Dr Martha Gaines on Helping Patients Understand Their Disease, Identifying Available Resources

May 11, 2018

Martha Gaines, MD, JD, LLM, founder and director of The Center for Patient Partnerships, clinical professor of law, University of Wisconsin Law School, explains how The Center for Patient Partnerships helps patients understand their disease, identify their treatment options, and recognize resources available to them.

Martha Gaines, MD, JD, LLM, founder and director of The Center for Patient Partnerships, clinical professor of law, University of Wisconsin Law School, explains how The Center for Patient Partnerships helps patients understand their disease, identify their treatment options, and recognize resources available to them.

Transcript

How does The Center for Patient Partnerships help patients understand their disease, identify their treatment options, and recognize resources available to them?

The first thing we do when a patient calls us and says, “Help. I’ve been diagnosed with something I can’t even pronounce, much less do I know what to do about it or who to go see,” is listen, learn about the patient. Almost immediately you will hear the kinds of barriers that are up for patients: “I don’t know how to learn more” or “I’m having an issue with my clinician.” You can learn that very quickly.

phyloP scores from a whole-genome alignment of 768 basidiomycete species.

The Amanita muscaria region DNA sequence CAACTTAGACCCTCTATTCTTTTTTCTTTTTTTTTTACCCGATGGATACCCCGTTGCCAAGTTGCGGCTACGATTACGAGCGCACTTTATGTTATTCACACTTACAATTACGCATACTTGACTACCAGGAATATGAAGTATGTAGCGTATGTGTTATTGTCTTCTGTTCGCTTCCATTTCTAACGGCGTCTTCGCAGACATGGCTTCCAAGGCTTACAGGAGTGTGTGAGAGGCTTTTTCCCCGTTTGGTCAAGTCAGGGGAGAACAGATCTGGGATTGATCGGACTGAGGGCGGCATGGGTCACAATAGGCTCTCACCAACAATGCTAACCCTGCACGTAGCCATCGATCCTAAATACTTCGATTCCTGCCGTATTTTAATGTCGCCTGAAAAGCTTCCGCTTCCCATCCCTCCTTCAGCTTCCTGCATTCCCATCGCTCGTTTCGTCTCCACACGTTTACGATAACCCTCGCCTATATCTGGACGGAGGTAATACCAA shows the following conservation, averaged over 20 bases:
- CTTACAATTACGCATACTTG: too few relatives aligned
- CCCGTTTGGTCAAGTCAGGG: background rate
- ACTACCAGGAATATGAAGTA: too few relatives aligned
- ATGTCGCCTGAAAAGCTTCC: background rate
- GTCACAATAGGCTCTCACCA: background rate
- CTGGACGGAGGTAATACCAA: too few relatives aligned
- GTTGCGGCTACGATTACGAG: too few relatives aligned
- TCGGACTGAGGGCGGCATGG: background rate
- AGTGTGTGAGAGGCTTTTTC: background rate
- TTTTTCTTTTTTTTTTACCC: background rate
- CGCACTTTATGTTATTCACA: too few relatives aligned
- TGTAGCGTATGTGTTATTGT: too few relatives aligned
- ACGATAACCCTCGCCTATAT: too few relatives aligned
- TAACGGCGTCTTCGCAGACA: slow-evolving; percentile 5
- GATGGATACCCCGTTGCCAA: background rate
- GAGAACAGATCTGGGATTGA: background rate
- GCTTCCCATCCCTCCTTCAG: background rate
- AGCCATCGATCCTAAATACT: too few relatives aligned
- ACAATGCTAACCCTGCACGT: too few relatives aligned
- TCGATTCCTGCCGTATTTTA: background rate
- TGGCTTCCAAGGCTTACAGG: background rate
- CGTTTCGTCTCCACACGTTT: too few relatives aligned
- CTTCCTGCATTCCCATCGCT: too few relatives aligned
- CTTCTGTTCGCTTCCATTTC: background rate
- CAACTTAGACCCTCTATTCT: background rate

You also learn what kind of skills the patient already has inside them. If you’ve been a school teacher, if you’ve been a homeless person, if you’ve been a mother. You have certain skill sets that are easily transferrable to healthcare, but patients always assume it’s a foreign country with a foreign language and I’m completely bamboozled. But, it doesn’t have to be that way, because it’s not a foreign country, and the foreign language is not that hard to learn. Besides, there are a lot of interpreters and translators.

So, really, what we do is listen to people, identify the issues, and then help them either find a good place for their care. We also work with financial issues, and then we also help people talk with their employers. Very often, employers will say you can take whatever time you need, it’s all god. But, after 4 or 5 months of chemotherapy, the employers didn’t really know what they were saying it, turns out. So, then that gets awkward and difficult and sometimes people lose their jobs. At the very least, there’s a lot of feelings hurt, a lot bridges sort of broken. So, we help people negotiate right up front with their employers and be very clear about what it’s going to take and hopefully keep those relationships intact.